However, with his 396 response to Simplicianus’ questions on these matters, Augustine essentially rejects his earlier approach — and with it the patristic consensus — and instead locates the reason for the divide between the elect and the reprobate as, ultimately, residing within God’s own mysterious will. Decades later, Augustine would explain this 396 reversal: “I, indeed, labored in defense of the free choice of the human will; but the grace of God conquered, and finally I was able to understand, with full clarity, the meaning of the Apostle:’. . . what hast thou that thou hast not received?”

It is important to consider Augustine’s series of reflections on Pauline themes such as grace, election and justification in the context of the wider fourth-century renaissance in the study of Paul’s letters. Some scholars see Augustine’s study of Paul in the 390s as born of a “non-polemical context,” and motivated primarily by a straightforward interest in Paul. Increasingly however, the fourth-century renewal of interest in Paul — Augustine’s own interest included and perhaps especially — is seen as directly tied to the spread of Manichaeism.

The Manichees had made tireless use of Paul, particularly the very texts (Romans 7 and 9) with which Augustine wrestled — texts that could easily be read as supporting a robust anthropological dualism and predestinarian election that characterized Manichaean theology. In fact, it has been argued that Augustine’s 396 shift was very likely directly — if unconsciously — related to his previous public polemical engagement with the Manichaean apologist, Fortunatus, in 392.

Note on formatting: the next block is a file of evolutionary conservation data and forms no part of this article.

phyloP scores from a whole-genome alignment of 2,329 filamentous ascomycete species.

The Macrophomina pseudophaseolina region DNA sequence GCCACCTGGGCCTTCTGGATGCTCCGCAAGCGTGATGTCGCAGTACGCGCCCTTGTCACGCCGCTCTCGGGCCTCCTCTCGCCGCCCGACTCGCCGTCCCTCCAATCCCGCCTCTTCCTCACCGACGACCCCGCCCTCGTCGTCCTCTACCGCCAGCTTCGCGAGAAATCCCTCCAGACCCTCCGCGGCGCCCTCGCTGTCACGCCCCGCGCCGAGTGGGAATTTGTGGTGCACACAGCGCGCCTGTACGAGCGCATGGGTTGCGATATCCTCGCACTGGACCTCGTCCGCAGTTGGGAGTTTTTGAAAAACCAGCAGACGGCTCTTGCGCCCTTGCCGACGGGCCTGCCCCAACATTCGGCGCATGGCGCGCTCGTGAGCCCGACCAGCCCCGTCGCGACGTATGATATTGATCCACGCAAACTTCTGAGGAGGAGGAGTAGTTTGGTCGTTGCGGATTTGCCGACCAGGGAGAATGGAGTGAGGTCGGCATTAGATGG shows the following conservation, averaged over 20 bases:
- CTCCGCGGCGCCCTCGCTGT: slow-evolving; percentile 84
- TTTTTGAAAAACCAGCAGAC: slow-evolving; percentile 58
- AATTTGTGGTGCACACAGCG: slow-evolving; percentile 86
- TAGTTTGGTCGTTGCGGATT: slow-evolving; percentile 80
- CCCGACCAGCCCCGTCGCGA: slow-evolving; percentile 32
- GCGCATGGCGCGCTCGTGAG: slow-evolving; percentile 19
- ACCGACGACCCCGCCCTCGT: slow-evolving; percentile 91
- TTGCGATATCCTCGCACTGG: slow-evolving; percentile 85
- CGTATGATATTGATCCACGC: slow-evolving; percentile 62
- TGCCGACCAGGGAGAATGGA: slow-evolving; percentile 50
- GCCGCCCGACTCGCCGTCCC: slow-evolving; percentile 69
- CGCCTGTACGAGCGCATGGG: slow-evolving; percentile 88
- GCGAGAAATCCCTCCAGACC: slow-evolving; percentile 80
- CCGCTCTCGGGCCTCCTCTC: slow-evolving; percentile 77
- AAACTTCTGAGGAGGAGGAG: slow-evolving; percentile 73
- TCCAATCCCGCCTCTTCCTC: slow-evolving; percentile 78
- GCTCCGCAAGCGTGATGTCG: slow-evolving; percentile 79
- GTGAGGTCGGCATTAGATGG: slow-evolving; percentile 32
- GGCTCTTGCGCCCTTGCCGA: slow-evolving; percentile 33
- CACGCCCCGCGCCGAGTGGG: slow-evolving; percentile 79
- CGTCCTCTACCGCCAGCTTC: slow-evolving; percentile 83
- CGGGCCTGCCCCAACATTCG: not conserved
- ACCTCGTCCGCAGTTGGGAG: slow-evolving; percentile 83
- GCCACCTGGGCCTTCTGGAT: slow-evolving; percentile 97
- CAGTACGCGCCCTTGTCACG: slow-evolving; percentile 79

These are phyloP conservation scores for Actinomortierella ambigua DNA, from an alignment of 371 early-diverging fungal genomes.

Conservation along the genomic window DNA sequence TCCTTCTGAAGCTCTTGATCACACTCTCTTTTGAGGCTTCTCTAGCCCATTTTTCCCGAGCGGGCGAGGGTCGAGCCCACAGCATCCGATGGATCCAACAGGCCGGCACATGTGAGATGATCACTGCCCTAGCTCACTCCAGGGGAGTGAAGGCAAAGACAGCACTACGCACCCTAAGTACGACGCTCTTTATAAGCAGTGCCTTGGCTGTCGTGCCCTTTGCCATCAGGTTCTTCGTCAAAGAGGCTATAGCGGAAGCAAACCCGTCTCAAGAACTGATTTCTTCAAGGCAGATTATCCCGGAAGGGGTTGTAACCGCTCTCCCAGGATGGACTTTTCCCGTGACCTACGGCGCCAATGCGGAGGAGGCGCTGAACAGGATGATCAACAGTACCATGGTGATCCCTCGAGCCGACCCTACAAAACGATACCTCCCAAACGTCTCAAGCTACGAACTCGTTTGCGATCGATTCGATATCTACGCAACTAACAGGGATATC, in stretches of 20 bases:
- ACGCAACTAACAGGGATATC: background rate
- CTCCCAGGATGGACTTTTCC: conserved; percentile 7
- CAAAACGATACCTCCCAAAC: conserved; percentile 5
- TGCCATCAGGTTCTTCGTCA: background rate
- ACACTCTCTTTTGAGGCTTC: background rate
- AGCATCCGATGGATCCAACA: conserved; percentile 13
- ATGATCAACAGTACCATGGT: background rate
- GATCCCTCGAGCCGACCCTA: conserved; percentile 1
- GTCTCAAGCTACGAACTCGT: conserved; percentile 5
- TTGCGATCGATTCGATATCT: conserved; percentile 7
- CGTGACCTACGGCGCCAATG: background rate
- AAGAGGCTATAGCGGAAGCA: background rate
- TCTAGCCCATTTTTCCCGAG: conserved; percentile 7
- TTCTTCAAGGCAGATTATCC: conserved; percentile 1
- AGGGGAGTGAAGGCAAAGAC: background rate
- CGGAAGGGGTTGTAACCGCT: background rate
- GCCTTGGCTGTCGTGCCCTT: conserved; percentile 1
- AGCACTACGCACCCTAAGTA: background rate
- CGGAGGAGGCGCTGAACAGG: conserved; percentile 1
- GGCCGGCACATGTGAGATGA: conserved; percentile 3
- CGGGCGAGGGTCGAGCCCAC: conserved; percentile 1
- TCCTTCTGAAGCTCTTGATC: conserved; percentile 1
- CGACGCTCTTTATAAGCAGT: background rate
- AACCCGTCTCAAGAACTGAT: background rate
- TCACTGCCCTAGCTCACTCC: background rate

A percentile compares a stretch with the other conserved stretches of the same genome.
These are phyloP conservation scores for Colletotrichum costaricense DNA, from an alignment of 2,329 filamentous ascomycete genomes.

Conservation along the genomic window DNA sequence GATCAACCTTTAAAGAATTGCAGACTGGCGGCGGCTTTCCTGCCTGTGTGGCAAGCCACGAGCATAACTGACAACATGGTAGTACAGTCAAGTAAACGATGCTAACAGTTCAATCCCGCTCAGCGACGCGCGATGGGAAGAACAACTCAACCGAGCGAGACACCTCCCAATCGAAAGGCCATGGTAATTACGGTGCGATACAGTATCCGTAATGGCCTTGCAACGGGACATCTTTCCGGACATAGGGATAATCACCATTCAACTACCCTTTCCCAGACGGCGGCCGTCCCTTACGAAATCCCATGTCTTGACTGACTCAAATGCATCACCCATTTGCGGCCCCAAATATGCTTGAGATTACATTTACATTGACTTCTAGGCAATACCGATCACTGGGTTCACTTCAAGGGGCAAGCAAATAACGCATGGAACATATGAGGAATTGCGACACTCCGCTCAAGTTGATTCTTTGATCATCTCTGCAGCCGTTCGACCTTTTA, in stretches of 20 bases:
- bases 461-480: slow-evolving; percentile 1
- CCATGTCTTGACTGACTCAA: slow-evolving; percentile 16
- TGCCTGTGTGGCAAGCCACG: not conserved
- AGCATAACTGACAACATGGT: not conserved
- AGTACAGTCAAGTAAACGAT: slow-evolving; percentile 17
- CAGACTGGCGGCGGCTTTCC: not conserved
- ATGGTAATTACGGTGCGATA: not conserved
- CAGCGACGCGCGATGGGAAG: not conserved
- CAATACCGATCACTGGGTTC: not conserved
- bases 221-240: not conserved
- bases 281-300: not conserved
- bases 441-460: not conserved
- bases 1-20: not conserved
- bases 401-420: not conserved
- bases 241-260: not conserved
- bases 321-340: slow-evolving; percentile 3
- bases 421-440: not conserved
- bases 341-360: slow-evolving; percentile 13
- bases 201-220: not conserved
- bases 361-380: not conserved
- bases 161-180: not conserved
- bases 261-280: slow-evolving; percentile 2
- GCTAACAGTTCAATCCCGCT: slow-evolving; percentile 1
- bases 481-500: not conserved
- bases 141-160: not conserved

In any case, Augustine’s post-396 perspective on the workings of grace led him to a conception of salvation — including justification — that is solely indebted to God’s sovereign grace and particular election, and in this sense Augustine can be seen as pre-shadowing the Reformation doctrine of justification. In Augustine’s words:

“What have you that you did not receive?” (1Corinthians 4:7). If, therefore, faith entreats and receives justification, according as God has apportioned to each in the measure of his faith (Romans 12:3), nothing of human merit precedes the grace of God, but grace itself merits increase … with the will accompanying but not leading, following along but not going in advance.

On the other hand, in contrast to what would emerge as the standard Reformation doctrine, Augustine often states that justification includes the idea of “making righteous,” not simply “declaring/reckoning as righteous.” This has led to a debate concerning just how closely Augustine’s view of justification anticipates that of Martin Luther’s. While some propose a close affinity, others, such as McGrath, emphasize an important distinction:

Augustine has an all-embracing transformative understanding of justification, which includes both the event of justification (brought about by operative grace) and the process of justification (brought about by cooperative grace). Augustine himself does not, in fact, see any need to distinguish between these two aspects of justification; the distinction dates from the sixteenth century.

The Latin Middle Ages
“All medieval theology is `Augustinian’ to a greater or lesser extent,” notes McGrath. And such is the case with the doctrine of justification in the Western/Latin context. Reflecting the thought of Augustine, the standard view of the medieval Catholic Church is that “justification refers not merely to the beginning of the Christian life, but also to its continuation and ultimate perfection, in which Christians are made righteous in the sight of God and of humanity through a fundamental change in their nature, and not merely in their status.” It is not surprising to find the concept of justification taking on a new importance during this period of the Western church.